USDA released its latest Farm Sector Income Forecast on Tuesday, predicting increases in total value of crop, livestock, dairy, and poultry production compared with 2012. Production expenses are also up, however, and lower corn prices will offset some of the benefits of what appears to be a record-large corn crop.
The report forecasts 2013 net farm income at $131.0 billion, up 15.1 percent from 2012’s estimate of $113.8 billion. After adjusting for inflation, 2013’s net farm income is expected to be the highest since 1973.
Net cash income however, is forecast at $129.7 billion, down 3.4 percent from 2012. The difference is that net farm income includes change in inventories and other adjustments. Significant volumes of crops produced in 2013 will not be sold by the end of the calendar year, so those stored crops, particularly corn, contribute to the value of inventories, which boosts net farm income but not net cash income. The total value of crop production is expected to rise nearly 6 percent in 2013.
The value of livestock production is expected to increase by 6 percent in 2013, with receipts also increasing by almost 6 percent, with the largest gains in broilers, milk, and hogs. Prices for cattle and calves have increased over those from 2012, but smaller inventories offset some of that value. The report indicates a small increase in the value of cattle and calf production from $66.5 billion in 2012 to $67.1 billion in 2013.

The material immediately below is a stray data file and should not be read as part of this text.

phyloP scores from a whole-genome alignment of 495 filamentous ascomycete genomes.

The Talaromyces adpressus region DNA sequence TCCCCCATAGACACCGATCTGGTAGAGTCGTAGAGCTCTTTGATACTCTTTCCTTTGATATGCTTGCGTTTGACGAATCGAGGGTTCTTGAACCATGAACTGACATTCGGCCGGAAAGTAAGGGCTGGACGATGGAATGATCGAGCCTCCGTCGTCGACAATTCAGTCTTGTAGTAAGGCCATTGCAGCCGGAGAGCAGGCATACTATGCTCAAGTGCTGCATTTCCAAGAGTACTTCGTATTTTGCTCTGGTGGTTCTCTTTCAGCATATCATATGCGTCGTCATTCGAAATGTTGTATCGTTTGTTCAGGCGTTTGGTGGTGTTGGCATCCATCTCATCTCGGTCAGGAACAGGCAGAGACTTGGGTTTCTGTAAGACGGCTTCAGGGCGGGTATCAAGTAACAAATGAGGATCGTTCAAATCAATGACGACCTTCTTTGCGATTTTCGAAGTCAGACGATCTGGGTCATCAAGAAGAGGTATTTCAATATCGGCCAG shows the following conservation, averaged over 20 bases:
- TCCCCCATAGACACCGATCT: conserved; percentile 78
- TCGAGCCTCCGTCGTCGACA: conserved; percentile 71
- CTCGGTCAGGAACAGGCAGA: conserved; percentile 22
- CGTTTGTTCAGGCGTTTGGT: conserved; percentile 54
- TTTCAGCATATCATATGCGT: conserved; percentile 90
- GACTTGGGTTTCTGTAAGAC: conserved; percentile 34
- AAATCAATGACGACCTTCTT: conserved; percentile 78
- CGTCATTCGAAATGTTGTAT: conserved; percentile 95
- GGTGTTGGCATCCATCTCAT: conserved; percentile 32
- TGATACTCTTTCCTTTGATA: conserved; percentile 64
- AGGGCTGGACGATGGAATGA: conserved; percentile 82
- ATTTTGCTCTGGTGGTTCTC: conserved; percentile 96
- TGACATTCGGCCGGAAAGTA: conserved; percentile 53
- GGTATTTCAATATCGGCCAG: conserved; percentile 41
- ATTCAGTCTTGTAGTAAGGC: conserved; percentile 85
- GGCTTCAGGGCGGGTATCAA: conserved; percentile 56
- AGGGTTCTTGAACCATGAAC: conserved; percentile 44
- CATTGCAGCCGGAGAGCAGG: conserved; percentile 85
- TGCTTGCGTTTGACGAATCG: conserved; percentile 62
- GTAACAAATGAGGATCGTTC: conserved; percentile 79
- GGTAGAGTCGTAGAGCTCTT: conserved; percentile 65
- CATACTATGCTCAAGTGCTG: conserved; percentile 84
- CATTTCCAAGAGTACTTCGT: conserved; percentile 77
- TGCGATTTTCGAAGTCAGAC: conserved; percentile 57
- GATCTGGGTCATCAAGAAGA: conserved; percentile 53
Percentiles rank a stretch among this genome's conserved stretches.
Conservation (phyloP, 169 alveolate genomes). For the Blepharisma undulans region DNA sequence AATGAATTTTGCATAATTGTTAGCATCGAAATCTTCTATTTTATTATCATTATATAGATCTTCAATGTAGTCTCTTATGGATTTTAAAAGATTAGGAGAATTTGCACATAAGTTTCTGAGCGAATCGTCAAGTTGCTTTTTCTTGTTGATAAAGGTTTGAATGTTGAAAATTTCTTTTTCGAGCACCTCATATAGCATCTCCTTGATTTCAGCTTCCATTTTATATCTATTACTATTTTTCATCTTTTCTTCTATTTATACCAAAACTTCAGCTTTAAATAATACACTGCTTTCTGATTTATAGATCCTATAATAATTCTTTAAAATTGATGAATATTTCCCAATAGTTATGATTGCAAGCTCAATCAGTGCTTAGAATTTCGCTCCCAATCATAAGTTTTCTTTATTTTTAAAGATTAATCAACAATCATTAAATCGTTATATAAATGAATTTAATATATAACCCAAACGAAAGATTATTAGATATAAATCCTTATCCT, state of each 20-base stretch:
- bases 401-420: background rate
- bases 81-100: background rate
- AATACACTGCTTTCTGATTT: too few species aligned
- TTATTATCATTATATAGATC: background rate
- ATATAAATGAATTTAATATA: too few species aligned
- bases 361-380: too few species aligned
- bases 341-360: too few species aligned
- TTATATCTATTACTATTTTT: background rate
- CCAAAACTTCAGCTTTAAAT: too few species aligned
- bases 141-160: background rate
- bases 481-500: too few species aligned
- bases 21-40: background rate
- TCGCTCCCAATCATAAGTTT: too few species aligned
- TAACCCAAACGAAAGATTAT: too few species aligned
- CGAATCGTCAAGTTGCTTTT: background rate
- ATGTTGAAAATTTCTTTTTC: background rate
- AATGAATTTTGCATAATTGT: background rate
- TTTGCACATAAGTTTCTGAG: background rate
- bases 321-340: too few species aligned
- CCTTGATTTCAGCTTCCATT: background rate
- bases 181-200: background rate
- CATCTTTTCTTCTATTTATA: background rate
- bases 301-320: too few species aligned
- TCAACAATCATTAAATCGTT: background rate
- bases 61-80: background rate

The report projects a $10.9-billion, or 3.2 percent increase in total production expenses in 2013. With the exception of 2009, farm production expenses have increased every year since 2002. The report projects total farm expenses at $352 billion. However, the rate of increase in expenses during 2013 is projected at less than half of the increases in 2012 and 2011, due to a slowdown in the rise of prices paid for farm inputs.
Read the full Farm Sector Income Forecast from USDA.